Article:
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By Carissa Sitki
Students from across Calhoun County were brought to McCully’s Heritage Project in Kampsville in celebration of Earth Day, Friday, April 22.
The event, put on by the Calhoun County Health Department (CCHD), was funded through a grant from National Association of County and City Health Officials (NACCHO). The health department’s administrator Sandy Teichman said they are thrilled that Calhoun received the money. “We were one of only four to receive this grant,” she said. “When I was filling out the application, I had absolutely no idea we would get it.”
It was announced during the February Calhoun County Commissioners meeting that the county had been selected as a recipient for the NACCHO funds. The purpose of this highly competitive $30,000 grant is to raise climate change awareness.
“When we found out we were getting these funds, we decided we wanted to reach kids since they are the future stewards of the planet,” Teichman said.
The Earth Day Festival, held from 9 a.m. to 3 p.m., was used as a way to educate the youth of Calhoun about nature, climate, and preservation through a variety of activities. These activities included, learning about water cycles, up close encounters with native wildlife, learning about the local terrain, trash breakdown, arts and crafts, history, and more.
Stations were set up around McCully’s with presenters, including: Lewis and Clark Dental Students, Sierra Piasa Palisades, Treehouse Wildlife Center, National Great Rivers Research and Education Center, Blake Rubbish— Fish Biologist, Illinois Department of Natural Resources, Lewis and Clark State Historic Site, The Nature Institute, Kampsville Archaeology Center, McCully Heritage Park, and Two Rivers National Wildlife Refuge.
Attending students, ranged from toddlers to sixth grade, from the Calhoun Unit 40 district, Brussels Elementary School, St. Norbert’s, and St. Mary’s. The festival was very successful, according to Teichman, who said, “I didn’t know how this was going to go over, but we had a marvelous turnout.”
Another benefit the grant provided Calhoun was the ability to create a floodplain model, which according to Teichman, would have been very expensive to purchase. The CCHD’s Environmental Program Director Annie Rose developed the CCHD Flash Flood Model with assistance from her father, Fred Rose.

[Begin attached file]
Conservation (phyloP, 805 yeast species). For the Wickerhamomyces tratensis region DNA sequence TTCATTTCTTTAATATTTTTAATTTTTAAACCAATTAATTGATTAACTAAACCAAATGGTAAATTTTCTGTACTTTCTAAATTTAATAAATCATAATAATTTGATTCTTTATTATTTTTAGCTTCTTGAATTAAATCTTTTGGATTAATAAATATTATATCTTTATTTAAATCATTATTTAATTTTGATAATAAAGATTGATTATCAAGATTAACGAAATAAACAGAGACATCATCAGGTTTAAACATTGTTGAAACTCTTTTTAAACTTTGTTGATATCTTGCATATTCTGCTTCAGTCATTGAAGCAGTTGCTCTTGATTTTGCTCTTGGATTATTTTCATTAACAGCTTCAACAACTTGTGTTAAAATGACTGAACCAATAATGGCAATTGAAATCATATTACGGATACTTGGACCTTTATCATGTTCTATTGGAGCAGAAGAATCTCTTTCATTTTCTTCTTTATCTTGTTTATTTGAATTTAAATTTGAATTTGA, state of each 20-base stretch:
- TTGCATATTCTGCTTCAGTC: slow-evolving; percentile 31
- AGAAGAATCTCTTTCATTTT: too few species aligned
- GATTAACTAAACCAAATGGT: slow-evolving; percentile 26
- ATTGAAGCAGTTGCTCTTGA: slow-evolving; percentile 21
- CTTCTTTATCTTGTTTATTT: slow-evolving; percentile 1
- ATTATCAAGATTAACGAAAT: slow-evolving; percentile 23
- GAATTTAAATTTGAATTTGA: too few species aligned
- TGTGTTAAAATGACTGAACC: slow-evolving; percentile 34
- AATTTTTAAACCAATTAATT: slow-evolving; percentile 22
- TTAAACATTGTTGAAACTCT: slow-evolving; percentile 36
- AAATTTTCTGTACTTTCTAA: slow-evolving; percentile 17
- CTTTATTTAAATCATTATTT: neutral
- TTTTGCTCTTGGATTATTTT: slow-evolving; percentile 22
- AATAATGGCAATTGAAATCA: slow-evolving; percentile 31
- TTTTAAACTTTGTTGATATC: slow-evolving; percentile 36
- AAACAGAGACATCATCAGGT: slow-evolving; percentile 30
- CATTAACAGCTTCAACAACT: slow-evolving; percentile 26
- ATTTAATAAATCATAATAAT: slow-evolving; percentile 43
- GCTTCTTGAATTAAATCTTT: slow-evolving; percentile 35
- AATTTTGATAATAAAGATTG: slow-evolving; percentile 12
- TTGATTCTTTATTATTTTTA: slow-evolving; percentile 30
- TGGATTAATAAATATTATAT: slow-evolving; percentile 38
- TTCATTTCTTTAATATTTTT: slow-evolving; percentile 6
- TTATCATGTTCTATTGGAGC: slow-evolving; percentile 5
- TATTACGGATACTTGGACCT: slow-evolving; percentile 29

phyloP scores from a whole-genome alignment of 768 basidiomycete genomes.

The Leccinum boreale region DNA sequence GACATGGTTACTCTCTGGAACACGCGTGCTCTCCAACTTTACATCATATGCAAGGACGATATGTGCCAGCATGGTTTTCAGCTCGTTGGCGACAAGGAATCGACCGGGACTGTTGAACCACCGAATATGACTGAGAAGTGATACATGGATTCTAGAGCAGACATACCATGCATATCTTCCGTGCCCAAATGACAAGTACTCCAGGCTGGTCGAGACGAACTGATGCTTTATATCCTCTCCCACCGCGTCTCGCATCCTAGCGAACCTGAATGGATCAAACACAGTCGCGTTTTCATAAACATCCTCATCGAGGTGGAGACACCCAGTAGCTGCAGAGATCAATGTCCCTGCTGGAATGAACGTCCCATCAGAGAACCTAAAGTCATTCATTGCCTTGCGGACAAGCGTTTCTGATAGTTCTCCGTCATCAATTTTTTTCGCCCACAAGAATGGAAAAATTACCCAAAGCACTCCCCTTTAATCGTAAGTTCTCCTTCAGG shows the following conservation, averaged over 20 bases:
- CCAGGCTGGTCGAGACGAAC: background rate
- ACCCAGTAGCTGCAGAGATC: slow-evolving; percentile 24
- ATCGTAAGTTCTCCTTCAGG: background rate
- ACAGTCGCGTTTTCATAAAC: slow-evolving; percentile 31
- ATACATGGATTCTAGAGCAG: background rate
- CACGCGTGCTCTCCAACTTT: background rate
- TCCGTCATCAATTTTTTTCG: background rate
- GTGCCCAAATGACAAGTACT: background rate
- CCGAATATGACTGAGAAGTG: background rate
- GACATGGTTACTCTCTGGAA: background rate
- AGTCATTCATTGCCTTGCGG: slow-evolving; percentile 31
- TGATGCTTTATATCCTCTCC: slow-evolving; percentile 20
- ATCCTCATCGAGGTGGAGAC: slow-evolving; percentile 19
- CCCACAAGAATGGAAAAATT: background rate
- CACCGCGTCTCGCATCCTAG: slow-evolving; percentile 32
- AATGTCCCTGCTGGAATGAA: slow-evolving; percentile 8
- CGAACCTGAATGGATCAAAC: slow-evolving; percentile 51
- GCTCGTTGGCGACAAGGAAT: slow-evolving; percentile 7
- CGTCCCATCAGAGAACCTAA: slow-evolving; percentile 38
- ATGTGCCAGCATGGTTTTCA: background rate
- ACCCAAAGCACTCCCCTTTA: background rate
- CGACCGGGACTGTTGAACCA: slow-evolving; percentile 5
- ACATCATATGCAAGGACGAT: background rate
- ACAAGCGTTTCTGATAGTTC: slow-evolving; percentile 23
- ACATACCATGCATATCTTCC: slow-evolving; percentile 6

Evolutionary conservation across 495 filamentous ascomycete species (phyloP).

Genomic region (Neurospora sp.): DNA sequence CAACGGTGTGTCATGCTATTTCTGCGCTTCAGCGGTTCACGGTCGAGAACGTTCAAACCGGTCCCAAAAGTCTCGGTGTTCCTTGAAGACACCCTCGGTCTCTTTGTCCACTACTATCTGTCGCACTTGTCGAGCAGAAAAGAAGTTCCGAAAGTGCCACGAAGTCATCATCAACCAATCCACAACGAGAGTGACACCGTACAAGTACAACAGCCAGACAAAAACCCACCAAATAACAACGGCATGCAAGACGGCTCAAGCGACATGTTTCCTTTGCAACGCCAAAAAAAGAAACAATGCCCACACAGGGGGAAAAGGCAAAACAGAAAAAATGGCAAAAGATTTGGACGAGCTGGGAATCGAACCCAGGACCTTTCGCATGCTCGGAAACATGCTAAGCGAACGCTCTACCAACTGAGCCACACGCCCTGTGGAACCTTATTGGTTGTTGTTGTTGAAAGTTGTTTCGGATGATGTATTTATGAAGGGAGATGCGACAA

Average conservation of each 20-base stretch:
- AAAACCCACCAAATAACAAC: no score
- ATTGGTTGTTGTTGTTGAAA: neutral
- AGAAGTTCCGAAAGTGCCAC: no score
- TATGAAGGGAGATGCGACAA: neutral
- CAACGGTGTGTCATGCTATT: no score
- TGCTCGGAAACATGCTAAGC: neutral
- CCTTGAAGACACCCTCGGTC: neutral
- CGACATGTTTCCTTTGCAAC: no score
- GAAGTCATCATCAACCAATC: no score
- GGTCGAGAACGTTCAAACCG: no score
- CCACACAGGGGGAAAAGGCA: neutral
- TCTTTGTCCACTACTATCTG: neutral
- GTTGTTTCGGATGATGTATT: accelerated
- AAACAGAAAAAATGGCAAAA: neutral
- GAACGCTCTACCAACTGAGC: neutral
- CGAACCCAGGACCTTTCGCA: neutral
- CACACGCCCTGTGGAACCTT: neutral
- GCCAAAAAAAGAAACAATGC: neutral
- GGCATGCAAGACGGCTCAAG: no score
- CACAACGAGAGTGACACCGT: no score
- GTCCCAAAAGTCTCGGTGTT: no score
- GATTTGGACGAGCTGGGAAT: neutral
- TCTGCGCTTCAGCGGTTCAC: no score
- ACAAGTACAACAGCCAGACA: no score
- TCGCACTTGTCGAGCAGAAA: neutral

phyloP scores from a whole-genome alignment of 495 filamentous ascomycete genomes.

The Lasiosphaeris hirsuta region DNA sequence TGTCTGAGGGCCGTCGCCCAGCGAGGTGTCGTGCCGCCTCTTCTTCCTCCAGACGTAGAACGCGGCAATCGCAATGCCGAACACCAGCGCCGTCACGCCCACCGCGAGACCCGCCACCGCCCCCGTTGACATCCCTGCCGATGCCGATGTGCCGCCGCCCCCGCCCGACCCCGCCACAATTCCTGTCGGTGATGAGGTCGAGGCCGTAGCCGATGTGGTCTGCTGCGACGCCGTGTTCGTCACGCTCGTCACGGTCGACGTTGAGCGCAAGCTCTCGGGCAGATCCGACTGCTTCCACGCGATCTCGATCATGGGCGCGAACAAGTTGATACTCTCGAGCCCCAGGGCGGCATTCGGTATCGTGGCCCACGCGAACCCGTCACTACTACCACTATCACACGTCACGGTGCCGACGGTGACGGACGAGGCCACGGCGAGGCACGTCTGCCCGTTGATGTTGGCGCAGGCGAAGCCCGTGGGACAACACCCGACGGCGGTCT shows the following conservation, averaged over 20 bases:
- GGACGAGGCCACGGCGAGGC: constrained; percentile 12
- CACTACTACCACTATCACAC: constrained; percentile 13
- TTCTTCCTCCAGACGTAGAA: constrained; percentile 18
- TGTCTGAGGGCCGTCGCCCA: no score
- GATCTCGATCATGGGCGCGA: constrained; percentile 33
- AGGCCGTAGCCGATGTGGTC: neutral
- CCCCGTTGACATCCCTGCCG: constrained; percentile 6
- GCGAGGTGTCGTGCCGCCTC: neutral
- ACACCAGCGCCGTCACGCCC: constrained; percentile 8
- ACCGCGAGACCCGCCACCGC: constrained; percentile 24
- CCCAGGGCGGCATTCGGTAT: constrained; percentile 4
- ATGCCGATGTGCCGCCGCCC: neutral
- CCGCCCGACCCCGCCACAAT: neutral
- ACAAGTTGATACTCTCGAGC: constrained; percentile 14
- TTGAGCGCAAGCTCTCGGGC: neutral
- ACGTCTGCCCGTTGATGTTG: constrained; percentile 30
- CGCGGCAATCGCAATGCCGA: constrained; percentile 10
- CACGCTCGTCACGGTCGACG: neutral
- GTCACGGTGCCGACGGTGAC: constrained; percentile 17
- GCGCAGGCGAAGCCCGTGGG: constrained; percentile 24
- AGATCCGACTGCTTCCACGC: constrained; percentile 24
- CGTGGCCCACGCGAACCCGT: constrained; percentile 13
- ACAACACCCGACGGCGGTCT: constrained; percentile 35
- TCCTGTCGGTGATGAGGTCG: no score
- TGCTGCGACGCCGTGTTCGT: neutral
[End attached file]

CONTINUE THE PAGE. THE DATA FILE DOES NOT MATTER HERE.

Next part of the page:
The model is based on Calhoun County and uses sponges to represent soil. As the sponges are removed, to represent soil removal that happens as an area is developed, the flooding gets worse since there is no longer anything to soak up the excess water. The model teaches students about the importance of preserving Calhoun and what to do in the event of a flash flood.
The model was set up as a station during the event, where Rose was able to demonstrate different flooding scenarios to the groups of students.
These kids have grown up around water, but not all of them are aware of the dangers of flash flooding, or why it happens,” said Rose. “I’ve never done anything like this before and to see all of my hard work pay off made it all worth it,” she said.
In the future, CCHD hopes to do more things like the Earth Day Festival. “This is what I’ve always wanted the health department to be, this is what we groove on,” said Teichman.
Rose said that CCHD would love to keep the energy of this festival going. “Hopefully this can be a yearly event,” said Rose.
Teichman extended her gratitude on behalf of the CCHD to McCully’s and echoed Rose’s sentiment about holding more Earth Day events in the future. “We are so grateful to McCully’s for letting us host here and we hope to be able to make this an annual thing,” she said.
In addition to the festival and the Flash Flood Model, the County used a portion of the funds to create Flood Preparedness Plan packets, which include a brief history of flooding in Calhoun and how climate change is directly affecting the area. The packet will also help Calhoun learn what to do before, during, and after a flood. The packets will automatically be distributed to restaurants and businesses and will be given to homeowners per request. According to Rose, they will be finalized in the coming weeks.